LOST IN THE CLOUD: The U.S. is under there somewhere. (Photo: NOAA/NASA GOES Project)
As a giant snowstorm plowed across the U.S. this week, the GOES-13 weather satellite drifted 22,000 miles overhead, capturing all the snowy chaos in a single dramatic frame. The resulting image, pictured above, reveals just how big the storm became.
Operated by the National Oceanic and Atmospheric Administration and NASA, GOES-13 regularly photographs weather in the Eastern Hemisphere, often producing impressive shots of tropical cyclones and hurricanes. But few storms match the size of this wintry behemoth, which dumped more than a foot of snow in several major U.S. cities on Feb. 1 and 2, including Chicago, Milwaukee and Oklahoma City.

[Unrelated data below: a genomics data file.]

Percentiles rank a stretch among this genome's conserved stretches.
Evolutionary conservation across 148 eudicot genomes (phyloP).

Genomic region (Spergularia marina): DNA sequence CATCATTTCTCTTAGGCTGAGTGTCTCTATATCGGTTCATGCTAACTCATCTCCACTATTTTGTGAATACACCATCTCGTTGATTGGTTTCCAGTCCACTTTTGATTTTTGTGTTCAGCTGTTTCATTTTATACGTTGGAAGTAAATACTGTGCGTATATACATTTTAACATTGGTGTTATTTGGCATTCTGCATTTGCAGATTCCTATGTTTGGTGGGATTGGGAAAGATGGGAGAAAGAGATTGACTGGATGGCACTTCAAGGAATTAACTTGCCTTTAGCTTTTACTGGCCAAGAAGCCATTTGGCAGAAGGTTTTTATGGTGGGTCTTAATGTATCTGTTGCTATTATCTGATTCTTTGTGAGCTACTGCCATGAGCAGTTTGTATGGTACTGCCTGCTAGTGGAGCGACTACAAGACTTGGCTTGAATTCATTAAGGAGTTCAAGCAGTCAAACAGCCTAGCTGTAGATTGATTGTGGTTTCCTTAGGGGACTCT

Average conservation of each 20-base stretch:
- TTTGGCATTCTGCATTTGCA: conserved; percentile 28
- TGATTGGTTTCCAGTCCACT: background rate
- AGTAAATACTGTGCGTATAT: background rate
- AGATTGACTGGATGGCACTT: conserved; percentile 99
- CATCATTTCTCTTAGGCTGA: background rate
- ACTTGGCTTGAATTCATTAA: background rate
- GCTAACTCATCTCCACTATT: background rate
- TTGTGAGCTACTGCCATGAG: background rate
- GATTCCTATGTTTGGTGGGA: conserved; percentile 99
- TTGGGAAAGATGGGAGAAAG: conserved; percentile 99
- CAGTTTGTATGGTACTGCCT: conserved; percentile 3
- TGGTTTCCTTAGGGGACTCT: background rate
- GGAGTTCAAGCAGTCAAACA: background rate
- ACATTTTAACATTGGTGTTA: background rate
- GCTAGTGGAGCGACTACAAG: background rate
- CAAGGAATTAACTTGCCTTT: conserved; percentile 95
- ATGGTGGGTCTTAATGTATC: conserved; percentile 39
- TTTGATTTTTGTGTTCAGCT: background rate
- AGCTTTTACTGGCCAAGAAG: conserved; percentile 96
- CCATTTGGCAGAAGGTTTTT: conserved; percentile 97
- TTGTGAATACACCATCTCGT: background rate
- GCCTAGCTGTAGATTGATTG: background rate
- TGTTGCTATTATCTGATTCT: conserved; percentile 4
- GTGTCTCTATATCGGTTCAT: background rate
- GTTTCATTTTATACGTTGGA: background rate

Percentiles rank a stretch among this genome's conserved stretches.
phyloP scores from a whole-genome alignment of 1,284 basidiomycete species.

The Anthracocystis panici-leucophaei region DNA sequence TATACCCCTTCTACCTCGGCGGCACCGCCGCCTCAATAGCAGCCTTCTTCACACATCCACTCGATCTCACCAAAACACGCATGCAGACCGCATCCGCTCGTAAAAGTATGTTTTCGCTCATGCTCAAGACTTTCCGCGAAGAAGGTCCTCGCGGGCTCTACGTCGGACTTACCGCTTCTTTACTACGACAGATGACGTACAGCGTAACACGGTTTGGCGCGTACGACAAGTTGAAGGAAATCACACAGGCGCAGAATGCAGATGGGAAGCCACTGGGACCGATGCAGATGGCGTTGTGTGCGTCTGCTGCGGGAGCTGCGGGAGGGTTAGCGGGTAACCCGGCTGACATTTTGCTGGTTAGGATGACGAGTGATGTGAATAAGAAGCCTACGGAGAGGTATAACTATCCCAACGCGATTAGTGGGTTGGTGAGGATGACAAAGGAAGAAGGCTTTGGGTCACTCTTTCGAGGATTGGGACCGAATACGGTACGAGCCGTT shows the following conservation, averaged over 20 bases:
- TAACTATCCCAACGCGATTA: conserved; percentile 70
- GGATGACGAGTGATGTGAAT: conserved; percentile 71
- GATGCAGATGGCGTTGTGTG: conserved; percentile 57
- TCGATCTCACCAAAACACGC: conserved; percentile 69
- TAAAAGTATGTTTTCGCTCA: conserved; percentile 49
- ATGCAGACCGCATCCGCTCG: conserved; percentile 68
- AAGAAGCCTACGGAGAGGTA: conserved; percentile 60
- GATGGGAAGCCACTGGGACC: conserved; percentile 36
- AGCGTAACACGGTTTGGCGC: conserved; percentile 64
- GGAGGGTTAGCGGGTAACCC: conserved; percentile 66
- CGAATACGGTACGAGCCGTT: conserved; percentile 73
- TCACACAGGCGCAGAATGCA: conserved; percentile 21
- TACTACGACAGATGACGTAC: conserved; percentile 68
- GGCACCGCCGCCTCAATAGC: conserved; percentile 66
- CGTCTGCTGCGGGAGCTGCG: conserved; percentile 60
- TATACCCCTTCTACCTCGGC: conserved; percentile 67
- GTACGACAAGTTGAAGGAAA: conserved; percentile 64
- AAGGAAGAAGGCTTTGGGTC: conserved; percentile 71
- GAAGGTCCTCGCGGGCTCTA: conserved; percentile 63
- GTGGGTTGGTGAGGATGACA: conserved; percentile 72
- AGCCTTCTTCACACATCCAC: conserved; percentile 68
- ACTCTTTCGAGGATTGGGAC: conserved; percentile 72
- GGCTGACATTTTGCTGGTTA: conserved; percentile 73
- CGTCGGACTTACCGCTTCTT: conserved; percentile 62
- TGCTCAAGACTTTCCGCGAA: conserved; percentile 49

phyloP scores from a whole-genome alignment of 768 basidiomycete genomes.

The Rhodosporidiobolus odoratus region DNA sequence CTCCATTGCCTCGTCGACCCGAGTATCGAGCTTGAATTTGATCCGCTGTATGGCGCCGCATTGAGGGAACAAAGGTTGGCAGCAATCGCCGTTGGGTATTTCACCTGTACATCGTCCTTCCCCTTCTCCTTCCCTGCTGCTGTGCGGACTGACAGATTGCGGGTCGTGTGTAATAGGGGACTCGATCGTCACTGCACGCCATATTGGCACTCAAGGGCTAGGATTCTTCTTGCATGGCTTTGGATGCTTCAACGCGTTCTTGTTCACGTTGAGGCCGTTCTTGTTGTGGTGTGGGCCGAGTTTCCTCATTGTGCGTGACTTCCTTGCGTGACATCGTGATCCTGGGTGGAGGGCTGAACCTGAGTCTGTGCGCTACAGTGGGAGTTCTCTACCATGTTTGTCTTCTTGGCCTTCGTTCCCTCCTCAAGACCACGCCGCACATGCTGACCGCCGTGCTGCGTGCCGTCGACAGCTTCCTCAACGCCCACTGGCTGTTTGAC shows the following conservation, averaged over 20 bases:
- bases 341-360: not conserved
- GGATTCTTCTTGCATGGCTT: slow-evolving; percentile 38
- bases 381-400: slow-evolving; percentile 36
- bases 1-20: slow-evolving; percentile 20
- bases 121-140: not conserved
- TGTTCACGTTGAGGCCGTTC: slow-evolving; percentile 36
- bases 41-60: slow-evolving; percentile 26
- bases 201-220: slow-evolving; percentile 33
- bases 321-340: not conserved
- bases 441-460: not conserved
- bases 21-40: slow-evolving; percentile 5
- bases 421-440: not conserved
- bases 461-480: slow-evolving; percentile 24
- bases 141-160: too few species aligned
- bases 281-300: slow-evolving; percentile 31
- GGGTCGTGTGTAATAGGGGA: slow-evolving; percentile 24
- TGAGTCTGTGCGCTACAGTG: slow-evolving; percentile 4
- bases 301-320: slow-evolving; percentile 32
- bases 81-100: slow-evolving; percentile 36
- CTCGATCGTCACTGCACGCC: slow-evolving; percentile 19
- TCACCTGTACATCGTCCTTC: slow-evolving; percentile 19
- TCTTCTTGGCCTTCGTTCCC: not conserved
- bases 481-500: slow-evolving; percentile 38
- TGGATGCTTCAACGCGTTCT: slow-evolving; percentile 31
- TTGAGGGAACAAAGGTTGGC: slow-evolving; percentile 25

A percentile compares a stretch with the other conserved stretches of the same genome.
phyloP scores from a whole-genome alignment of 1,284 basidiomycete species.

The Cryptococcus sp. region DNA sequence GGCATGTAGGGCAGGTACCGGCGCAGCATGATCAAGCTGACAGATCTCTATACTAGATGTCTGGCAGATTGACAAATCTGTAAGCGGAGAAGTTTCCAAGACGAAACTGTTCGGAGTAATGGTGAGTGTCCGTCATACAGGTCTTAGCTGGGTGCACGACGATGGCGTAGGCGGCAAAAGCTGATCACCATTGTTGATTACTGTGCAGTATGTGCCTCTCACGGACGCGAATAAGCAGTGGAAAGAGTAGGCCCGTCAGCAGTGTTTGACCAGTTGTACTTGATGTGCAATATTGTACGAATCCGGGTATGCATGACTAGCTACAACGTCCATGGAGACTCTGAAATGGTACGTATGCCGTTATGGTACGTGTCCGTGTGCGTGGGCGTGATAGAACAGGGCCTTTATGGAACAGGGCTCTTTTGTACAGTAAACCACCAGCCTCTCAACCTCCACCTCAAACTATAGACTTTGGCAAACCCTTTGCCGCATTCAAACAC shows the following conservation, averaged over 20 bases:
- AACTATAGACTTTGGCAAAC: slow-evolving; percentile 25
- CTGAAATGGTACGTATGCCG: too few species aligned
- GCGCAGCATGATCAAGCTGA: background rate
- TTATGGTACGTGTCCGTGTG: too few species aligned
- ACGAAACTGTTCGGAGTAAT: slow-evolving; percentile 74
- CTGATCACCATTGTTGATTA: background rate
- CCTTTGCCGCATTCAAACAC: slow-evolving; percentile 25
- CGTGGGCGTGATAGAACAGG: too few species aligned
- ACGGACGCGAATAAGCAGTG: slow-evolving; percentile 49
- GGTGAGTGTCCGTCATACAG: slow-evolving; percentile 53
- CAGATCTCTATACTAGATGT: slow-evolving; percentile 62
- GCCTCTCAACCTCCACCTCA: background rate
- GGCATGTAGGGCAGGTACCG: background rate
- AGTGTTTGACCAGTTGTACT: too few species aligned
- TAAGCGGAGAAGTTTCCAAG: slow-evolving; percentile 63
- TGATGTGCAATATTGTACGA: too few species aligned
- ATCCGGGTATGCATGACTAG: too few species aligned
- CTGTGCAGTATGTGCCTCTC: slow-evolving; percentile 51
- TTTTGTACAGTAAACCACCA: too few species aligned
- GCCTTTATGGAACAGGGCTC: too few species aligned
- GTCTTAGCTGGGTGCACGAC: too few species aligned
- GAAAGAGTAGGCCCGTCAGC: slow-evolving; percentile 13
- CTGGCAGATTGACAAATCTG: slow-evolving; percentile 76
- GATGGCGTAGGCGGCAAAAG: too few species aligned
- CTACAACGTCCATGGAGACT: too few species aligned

The Groundhog Day blizzard was the seventh major snowstorm to hit North America during the winter of 2010-'11, just the latest in recent trend of so-called "Snowmageddons" or "Snowpocalypses." Many scientists blame the string of big storms on a negative phase of the Arctic Oscillation, a climate pattern that unleashes frigid Arctic air southward while warming the Arctic itself.
The February megastorm wasn't all bad news, though: Since it blocked out the sun on Groundhog Day, Punxsutawney Phil and other weather-predicting groundhogs didn't see their shadows, thus forecasting an early spring.
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